After taking Sasha for another walk, Molly sat down with the local paper, scouring the job section for a part-time vacancy, something to get her out of the house a few hours a day, so she would not be leaving Sasha for too long on her own. She had been offered her old job at the estate agents, but felt there would be too many questions about the baby that she was simply not ready to face. As she ringed some of the vacancies, she assumed Sasha was amusing herself in the garden with her toys, and an hour passed before Molly headed in to the kitchen to make a sandwich for lunch. She looked out of the window and for a moment couldn’t understand what she was seeing.
Sasha was in the middle of the lawn, resting on what appeared to be a mound of earth, and wagging her tail in enjoyment. Molly was intrigued and headed out of the back door to be greeted by an ecstatic collie racing around her and back to the mound, where she settled herself on top with pride.
Molly gasped as she recognised the constituents of the pyramid. Hundreds of bulbs, almost indistinguishable from each other, except perhaps by a horticultural expert, nestled together, collected by her muddy pawed gardening assistant of yesterday.
As Sasha waited for the praise for doing such an excellent job of retrieving the hidden delights, Molly slumped to her knees and began to cry uncontrollably. Sasha who was attuned to her human’s moods, immediately jumped up and began licking her cheeks and whimpering. Aware of her distress Molly put her arms around her and pulled her close.
‘You little monster.’
Chris had arrived home early, and after calling out and receiving no response from Molly, he headed to the kitchen and looked out the window. There was his wife, Sasha on her lap with her shoulders heaving. Concerned he rushed out the door and across the lawn surprised to hear Molly laughing so hard, tears poured down her cheeks. He looked at the pile of bulbs confused at why there would be a pile in the middle of the lawn, and Molly shook her head, still laughing.
Chris knelt beside her and began to laugh too, and then dissolved into tears. Molly immediately gathered him in her arms and finally after so many weeks of distance, they found comfort in their shared grief. Sasha pushed herself between them licking their faces in turn, until their tears turned back to laughter again.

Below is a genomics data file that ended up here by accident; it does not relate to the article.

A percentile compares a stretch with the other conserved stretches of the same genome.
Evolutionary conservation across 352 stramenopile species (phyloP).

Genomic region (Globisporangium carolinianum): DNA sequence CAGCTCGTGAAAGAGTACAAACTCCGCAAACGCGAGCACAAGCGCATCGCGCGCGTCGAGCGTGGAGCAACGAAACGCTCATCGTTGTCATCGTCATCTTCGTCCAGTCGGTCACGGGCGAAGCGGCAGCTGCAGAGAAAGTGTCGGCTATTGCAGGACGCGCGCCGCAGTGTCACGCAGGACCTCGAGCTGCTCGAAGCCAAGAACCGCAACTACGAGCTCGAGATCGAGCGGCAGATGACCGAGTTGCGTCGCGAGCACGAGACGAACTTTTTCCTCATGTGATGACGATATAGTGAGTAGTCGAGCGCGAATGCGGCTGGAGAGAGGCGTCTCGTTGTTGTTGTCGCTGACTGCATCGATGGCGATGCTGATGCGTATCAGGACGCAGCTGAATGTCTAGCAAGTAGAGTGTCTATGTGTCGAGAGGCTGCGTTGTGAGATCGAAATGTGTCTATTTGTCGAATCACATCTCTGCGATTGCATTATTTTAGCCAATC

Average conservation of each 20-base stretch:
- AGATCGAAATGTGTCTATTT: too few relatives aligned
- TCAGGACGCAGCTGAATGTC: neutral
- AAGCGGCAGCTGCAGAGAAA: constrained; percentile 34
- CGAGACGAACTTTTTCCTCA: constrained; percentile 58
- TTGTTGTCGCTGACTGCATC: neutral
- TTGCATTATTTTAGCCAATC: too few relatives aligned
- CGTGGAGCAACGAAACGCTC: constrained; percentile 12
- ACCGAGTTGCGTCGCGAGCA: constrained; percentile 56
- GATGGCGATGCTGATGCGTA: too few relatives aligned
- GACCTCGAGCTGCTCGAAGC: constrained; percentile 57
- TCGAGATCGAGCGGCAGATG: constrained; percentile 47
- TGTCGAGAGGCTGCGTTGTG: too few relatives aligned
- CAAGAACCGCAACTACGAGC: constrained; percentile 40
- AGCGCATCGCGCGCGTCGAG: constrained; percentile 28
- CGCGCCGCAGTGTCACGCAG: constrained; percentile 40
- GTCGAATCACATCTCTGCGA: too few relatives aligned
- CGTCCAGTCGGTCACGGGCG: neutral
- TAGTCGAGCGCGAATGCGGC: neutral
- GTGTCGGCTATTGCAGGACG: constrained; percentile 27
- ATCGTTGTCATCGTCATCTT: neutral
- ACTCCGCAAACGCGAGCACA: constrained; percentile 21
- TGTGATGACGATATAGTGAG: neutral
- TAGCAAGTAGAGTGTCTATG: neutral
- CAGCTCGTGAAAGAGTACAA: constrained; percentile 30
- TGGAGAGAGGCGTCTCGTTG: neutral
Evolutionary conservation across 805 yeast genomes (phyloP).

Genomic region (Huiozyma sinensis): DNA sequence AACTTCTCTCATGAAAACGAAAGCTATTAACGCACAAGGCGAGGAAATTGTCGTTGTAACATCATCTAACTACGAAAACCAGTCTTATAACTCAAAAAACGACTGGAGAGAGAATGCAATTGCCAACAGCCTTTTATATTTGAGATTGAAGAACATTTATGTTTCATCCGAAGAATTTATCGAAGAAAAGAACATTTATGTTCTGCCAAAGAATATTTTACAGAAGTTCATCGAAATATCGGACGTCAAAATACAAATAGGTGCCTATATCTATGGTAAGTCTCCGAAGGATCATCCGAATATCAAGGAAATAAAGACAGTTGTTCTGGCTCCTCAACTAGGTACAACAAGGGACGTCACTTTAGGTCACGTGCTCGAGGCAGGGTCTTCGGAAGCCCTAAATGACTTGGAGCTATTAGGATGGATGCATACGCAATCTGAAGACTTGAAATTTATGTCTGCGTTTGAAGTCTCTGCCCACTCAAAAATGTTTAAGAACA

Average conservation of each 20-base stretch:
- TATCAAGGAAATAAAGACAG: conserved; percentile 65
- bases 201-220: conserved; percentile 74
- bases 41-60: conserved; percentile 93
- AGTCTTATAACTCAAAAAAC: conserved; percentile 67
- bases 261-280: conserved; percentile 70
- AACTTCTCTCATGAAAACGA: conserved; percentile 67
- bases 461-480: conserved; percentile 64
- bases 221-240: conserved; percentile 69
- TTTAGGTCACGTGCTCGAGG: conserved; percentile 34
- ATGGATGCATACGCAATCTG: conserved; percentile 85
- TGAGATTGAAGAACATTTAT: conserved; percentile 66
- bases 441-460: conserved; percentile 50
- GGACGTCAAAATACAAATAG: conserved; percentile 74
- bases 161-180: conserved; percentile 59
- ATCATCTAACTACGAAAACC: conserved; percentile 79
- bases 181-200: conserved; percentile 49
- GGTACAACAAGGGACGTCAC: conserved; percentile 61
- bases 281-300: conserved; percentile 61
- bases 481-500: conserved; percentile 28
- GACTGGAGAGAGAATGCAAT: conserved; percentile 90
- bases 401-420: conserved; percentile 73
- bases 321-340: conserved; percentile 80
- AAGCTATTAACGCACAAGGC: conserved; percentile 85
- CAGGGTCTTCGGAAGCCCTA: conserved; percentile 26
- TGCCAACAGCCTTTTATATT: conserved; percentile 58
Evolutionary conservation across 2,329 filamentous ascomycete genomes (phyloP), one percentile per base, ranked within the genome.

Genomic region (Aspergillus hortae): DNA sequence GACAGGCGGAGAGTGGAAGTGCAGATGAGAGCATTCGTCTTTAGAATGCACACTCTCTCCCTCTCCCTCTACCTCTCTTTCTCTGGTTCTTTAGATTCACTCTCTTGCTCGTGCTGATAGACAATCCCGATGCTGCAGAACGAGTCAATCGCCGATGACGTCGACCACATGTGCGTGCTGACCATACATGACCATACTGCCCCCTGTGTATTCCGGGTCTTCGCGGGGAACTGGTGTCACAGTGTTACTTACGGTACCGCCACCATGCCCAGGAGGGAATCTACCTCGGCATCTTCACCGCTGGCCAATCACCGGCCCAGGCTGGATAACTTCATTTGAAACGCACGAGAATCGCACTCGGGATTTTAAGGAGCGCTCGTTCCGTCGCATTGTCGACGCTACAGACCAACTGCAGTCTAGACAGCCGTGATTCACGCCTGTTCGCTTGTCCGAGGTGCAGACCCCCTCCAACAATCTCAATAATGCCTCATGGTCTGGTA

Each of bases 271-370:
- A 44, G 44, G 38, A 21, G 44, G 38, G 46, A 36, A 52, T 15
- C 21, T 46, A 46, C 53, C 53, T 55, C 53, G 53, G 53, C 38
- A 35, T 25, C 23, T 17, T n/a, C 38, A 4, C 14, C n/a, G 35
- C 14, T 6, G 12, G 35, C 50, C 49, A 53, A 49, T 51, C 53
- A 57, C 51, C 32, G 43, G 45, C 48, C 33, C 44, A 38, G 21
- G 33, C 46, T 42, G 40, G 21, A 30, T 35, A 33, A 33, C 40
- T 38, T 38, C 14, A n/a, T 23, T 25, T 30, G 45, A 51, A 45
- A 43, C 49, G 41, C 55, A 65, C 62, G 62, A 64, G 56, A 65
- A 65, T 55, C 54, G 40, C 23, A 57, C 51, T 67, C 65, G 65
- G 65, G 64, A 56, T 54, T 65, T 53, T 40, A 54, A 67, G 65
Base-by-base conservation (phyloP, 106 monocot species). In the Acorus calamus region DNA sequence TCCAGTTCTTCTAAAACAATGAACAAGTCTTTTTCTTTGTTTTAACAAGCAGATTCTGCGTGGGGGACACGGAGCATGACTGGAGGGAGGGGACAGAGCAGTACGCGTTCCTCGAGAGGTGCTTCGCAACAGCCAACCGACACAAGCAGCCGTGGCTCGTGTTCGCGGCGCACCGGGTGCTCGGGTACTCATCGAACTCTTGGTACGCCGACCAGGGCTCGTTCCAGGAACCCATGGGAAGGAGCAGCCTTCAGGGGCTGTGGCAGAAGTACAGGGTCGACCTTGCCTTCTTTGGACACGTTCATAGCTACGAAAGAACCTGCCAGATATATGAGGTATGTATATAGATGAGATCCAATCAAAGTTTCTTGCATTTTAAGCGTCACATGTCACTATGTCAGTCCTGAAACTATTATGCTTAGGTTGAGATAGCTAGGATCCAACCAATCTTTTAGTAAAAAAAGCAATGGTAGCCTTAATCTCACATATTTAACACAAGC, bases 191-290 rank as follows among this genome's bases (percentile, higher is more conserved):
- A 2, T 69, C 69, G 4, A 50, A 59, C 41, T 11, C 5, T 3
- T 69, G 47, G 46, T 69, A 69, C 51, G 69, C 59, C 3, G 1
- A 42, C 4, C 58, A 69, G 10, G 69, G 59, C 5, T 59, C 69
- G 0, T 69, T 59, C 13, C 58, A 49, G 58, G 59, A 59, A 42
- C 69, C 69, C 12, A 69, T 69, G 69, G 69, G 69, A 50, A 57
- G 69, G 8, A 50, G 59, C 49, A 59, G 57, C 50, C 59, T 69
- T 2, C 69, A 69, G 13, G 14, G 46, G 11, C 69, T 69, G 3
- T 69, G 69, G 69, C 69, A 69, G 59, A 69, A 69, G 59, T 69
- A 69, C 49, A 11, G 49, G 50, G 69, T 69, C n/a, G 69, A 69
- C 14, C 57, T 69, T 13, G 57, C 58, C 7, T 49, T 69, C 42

‘Can you give me a hand to put all these back love?’ Molly waved her hand at the mound of bulbs.
‘Do you know what type of flower they are going to produce if we do?’ Chris raised an eyebrow.
Molly shook her head and then looked up at her husband.
‘I am sure it will be a beautiful riot of colour, and a reminder not everything you plan will turn out the way you expect.’ Chris nodded and stood up.
‘Come on Sasha; let’s put you in the kitchen with a bone to keep you busy, while we replant these bulbs, we don’t want you thinking this is another game.’
They kept a close eye on her when she was in the garden over the next few days, and thankfully she showed no inclination to dig up the treasures again. A few months passed, and in the late spring, the garden was a brilliant mix of bright colours; a glorious artist’s palette. Molly was expecting another baby in the autumn, and despite a natural concern something might go wrong again, Chris made every effort to ensure she felt loved, whilst nagging her to put up her feet at every opportunity.
Sasha was an attentive nanny to their first daughter Isobel, and to their two sons, Nigel and Timothy who followed in the next five years. She dispensed love and attention on all of them equally and happiness filled their home.
* * *
Molly stirred as she felt a hand on her shoulder and smiled up at Chris as he placed a cup of tea on the table beside the garden bench. They both had grey hair now, but she did cheat with a silver rinse at the hairdresser once a month. Their children and grandchildren were all coming over for their 40th wedding anniversary on Sunday, and the house and garden would be filled with laughter and love. The borders were bright with colour, and each year she emptied bulbs into a large pile in the wheelbarrow, mixed them up and then planted them haphazardly. Each time it brought Sasha to mind, even though over the years there had been two more much loved collies, just as endearing.
‘Do you think we’re too old to take on another dog Chris?’ She looked at her husband hopefully.
‘Of course not darling.’ He kissed Molly’s cheek. ‘Let’s check out the sanctuary in town and find our next gardening assistant.
Arm in arm they headed into the house, looking forward to a new addition to the family.
©Sally Cronin 2020
One of the reviews for Life is Like a Bowl of Cherries
Sally Cronin’s anthology is an entertaining collection combining sweet, wholesome tales with stories from a more jaded point of view.
I love how she takes everyday situations and infuses them with humor, such as in The Weekly Shopping;
‘What the hell does DNST mean?’ ‘Do Not Serve Treats.’
Life is Like a Bowl of Cherries- Sally Cronin
Bittersweet endings like The Wedding Day when a hero returns from the grave to see his daughter’s wedding.
I teared up think of my Annie with The Nanny. The story of an overwhelmed couple caring for their teething baby and the unexpected help they receive.
Another favorite is a poem titled The Duchess, where the author paints a portrait of her beloved parent.
There were a few stories about the dark side of life, but these just served to enhance the rest and made me appreciate the blessings in my own life.
Easy-to-read, enjoyable, and relatable.
If you need a fun escape from the winter doldrums, give Life is Like a Bowl of Cherries a read!
My latest book is a collection of poetry and was published on July 2021
Thanks for dropping in today and I hope you have enjoyed the story.. I always love your feedback. Sally.